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NFL Draft Preview: Raiders expect impact return at No. 4

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ALAMEDA, Calif. — The Oakland Raiders capped off their free-agency period by bringing in wide receiver Michael Crabtree, having added a dozen unrestricted free agents to go along with an almost entirely new coaching staff.

Having completed a training and conditioning phase, the Raiders got on the field for the first time during their first voluntary minicamp and were still sorting through the process of getting to know one another.

Despite all the new faces, enough foundational pieces remain that head coach Jack Del Rio resists the notion that the cupboard of a 3-13 team was essentially bare.

“I think when teams struggle and have bad records I think people want to dismiss everyone on the roster and claim there isn’t any talent,” Del Rio said. “I think we have some talent on our roster. We’re going to develop from that talent, we’re going to demand from that talent, and we’ll add to it.

“We’ve added pieces along the way, but we feel good about what we’ve been able to assemble.”

The addition of Crabtree is a potential upgrade at wide receiver, and there’s plenty of speculation that more help could be on the way with the No. 4 overall pick in the form of either Amari Cooper (Alabama) or Kevin White (West Virginia).

Center Rodney Hudson arrived via free agency to strengthen the middle of the offensive line, with tackle J’Marcus Webb supplying depth. New running backs include Trent Richardson and Roy Helu Jr.

Lee Smith arrives as a blocking tight end, with Christian Ponder lending some experience in backing up second-year quarterback Derek Carr.

On defense, defensive tackle Dan Williams was signed to clog the middle, with beneficiaries including new linebackers Malcolm Smith and Curtis Lofton.

In the secondary, cornerback James Dockery and safety Nate Allen are the new faces.

Having won 11 games over the last three seasons, an influx of talent is needed — and the big difference between this year and last year is the free-agent crop of players are in almost every case in the prime of their career in terms of age.

“We ended up strengthening ourselves in a lot of different areas in free agency,” Del Rio said. “If you have a set roster, you don’t have to do as much. But obviously, we had a need for competition at several levels of this team and we sought to go out and address that through free agency.”

The early drama in the draft and how it will affect the Raiders will be at a position for which they have no need. The Raiders are happy with Carr, but general manager Reggie McKenzie’s hand will change based on what happens with Oregon quarterback Marcus Mariota.

Many draft analysts believe there are a handful of teams ready to trade up for Mariota as far up as No. 2. The Raiders could get a call if Mariota is available at No. 4.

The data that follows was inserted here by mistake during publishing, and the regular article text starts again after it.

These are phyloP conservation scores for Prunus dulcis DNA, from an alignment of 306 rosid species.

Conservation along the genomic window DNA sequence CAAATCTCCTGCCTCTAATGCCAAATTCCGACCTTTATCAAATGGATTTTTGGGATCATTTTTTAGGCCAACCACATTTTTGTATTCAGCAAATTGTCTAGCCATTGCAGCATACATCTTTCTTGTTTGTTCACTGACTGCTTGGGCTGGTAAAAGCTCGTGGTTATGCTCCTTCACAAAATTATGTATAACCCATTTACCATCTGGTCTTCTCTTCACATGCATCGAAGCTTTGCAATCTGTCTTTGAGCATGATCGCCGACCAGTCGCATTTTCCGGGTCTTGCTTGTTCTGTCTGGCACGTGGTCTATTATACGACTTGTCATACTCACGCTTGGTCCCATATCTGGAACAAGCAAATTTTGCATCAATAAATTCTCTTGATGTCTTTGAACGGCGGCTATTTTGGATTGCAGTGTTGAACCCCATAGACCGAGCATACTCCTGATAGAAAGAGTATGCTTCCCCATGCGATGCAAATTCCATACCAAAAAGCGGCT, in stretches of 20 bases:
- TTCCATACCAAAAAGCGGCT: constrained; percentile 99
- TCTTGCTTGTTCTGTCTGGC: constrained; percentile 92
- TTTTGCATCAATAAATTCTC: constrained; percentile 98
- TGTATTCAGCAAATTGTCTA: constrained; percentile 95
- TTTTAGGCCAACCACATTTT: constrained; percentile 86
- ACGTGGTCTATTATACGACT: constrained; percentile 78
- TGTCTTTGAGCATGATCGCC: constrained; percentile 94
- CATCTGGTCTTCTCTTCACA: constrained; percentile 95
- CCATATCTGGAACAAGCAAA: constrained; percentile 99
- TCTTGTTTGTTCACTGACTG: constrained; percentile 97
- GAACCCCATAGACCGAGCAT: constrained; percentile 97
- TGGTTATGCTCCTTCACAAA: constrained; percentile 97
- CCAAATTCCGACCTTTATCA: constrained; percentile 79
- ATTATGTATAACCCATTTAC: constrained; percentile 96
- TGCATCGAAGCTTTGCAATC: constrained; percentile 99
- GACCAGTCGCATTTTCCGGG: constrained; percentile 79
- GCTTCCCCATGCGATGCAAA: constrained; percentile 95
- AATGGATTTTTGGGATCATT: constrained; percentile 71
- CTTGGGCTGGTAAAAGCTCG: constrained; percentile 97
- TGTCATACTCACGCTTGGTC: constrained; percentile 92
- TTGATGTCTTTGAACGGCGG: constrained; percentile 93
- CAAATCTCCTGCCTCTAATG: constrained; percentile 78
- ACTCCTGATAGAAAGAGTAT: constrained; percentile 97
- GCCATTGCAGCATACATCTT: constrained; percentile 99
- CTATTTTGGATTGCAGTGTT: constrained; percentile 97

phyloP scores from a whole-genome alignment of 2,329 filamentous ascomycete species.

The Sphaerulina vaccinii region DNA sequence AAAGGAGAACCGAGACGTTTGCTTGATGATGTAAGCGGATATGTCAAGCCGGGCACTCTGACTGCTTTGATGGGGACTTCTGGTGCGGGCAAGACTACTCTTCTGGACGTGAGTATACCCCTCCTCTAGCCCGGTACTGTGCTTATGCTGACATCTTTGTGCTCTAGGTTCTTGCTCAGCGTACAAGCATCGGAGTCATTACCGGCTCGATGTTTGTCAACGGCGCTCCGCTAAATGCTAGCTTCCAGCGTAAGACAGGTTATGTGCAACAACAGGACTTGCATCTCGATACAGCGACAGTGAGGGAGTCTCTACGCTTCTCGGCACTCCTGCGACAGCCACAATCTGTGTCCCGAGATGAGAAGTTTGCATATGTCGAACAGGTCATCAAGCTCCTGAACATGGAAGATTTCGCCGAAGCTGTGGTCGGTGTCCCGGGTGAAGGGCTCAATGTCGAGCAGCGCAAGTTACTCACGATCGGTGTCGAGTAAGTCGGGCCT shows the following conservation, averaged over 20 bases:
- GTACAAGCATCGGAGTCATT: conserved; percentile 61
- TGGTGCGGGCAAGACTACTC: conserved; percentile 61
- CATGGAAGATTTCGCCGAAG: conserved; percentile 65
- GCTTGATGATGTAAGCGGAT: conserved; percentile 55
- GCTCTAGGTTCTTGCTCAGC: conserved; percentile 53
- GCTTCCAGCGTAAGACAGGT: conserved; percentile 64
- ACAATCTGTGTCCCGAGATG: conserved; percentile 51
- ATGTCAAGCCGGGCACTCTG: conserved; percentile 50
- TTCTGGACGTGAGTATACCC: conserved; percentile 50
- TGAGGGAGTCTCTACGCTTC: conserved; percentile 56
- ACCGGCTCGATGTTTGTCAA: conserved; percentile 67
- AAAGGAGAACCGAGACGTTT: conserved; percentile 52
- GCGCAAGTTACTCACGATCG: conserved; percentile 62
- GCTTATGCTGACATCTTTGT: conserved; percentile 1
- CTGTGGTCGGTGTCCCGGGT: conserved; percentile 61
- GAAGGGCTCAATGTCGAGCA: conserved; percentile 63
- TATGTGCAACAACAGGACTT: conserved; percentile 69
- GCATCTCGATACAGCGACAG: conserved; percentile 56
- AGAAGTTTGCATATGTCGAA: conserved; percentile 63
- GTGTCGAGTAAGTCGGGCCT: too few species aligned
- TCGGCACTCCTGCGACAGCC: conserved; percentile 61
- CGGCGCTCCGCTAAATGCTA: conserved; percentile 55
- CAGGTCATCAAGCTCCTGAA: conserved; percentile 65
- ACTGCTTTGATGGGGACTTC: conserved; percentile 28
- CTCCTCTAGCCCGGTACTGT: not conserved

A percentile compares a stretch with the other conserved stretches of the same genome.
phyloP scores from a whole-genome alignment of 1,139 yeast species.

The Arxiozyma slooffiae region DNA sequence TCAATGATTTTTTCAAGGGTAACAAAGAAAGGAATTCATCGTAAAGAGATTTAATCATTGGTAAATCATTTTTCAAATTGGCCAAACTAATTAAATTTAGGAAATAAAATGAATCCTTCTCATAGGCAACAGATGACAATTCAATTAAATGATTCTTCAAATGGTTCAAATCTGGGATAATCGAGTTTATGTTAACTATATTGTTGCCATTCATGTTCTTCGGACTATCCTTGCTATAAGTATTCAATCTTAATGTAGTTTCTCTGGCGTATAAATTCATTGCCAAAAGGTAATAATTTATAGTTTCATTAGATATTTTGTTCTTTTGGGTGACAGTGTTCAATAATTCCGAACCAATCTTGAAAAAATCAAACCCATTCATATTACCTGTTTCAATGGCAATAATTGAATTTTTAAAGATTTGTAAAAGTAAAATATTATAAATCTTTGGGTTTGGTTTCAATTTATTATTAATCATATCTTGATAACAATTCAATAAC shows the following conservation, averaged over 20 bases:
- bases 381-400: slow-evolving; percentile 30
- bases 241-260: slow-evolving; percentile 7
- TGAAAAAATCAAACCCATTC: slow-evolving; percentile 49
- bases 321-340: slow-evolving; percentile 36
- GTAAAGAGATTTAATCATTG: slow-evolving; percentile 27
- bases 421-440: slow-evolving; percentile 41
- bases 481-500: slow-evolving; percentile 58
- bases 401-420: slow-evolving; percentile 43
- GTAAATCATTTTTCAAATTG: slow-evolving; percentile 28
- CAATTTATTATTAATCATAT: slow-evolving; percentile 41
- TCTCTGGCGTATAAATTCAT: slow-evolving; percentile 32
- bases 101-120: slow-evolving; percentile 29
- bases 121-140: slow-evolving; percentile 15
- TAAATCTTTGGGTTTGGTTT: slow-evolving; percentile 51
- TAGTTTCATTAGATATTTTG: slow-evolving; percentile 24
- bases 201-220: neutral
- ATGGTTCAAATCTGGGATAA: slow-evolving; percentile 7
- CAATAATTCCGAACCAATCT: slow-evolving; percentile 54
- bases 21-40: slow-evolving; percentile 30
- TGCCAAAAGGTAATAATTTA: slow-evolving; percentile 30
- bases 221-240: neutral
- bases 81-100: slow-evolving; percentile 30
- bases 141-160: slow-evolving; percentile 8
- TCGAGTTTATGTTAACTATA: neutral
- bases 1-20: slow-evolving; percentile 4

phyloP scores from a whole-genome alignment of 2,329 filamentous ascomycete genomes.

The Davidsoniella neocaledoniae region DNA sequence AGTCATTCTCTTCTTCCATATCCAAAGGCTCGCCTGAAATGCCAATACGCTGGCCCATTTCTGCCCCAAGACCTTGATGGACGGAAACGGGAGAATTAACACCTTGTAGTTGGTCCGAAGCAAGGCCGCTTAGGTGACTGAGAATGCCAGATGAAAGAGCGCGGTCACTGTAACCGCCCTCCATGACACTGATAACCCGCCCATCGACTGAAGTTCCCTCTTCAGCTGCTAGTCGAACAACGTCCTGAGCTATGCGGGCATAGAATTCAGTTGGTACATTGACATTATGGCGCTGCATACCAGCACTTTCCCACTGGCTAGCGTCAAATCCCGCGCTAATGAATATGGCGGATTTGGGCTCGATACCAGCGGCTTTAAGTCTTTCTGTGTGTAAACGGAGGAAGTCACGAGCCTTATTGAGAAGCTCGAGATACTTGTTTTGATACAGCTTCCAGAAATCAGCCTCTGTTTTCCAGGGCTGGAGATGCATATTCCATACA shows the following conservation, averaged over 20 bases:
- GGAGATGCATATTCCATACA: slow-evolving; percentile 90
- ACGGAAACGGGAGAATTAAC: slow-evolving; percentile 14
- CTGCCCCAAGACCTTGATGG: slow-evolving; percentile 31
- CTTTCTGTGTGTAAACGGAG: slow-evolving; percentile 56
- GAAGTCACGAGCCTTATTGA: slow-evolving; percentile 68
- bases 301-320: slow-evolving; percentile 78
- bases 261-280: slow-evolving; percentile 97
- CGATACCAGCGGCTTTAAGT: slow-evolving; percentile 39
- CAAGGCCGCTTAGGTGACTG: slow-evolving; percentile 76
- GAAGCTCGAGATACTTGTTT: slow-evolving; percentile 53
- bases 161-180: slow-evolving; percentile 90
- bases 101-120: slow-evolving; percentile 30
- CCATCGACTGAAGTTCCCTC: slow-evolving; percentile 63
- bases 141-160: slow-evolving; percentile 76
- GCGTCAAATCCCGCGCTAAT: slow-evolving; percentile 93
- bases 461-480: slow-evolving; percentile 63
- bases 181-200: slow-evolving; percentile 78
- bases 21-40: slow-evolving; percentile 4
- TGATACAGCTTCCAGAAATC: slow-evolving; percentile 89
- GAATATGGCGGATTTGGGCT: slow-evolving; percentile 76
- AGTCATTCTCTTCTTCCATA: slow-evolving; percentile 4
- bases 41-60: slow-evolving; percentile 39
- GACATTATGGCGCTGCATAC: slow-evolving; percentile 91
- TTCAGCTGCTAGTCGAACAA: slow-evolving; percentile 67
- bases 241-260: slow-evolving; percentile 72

The ripple effect of a move for Mariota would change the landscape.

For all the speculation on getting that wide receiver the Raiders so desperately need, Mariota moving into the top three could leave a blue-chip defender potentially on the board in either USC’s Leonard Williams or Florida’s Dante Fowler.

Given that McKenzie and Del Rio are both former NFL linebackers who approach the game with a defensive mindset, it could be difficult to bypass either one of those two players to pair with 2014 top pick Khalil Mack and add to what could be a dramatically improved defense — particularly in terms of a pass rush.

There is also the possibility that given a rich class at wide receiver, the Raiders, particularly in light of the Crabtree signing, could opt for trading back and getting, adding picks and getting that position later.

2014 Record: 3-13, 4th in AFC West

First Draft Pick: #4 Overall

BEST FIT: WR Amari Cooper, Alabama

As the most polished receiver in the draft, Cooper can step immediately into a major role and provide something the Raiders haven’t had since 2005: a wide receiver that gains 1,000 yards. He would become Derek Carr’s go-to target the moment he steps on the field.

TEAM NEEDS

1. Wide receiver: The Raiders carefully managed veteran James Jones last season for maximum production and brought in Michael Crabtree. Even with the return of Rod Streater from injured reserve, there isn’t the dynamic game-changing talent at the position that desperately needs it with Carr charged with being a franchise quarterback.

2. Edge rusher: The Raiders had only 22 sacks in 16 games last season. Although that’s in a sense a misleading figure given the pressure they had in some games, Oakland was a classic “close but no cigar” team in terms of finishing the deal. Khalil Mack, with the addition of a second rusher, could morph into a 10-plus sack player immediately.

3. Guard: The shuffling along the offensive line since last season sent Austin Howard (a former tackle) back to his normal position at right tackle after spending a season inside. As of now, veteran Khalif Barnes is the right tackle, but ideally the Raiders discover a people-mover in the draft on the right side much as they did last season on the left side with third-round pick Gabe Jackson.


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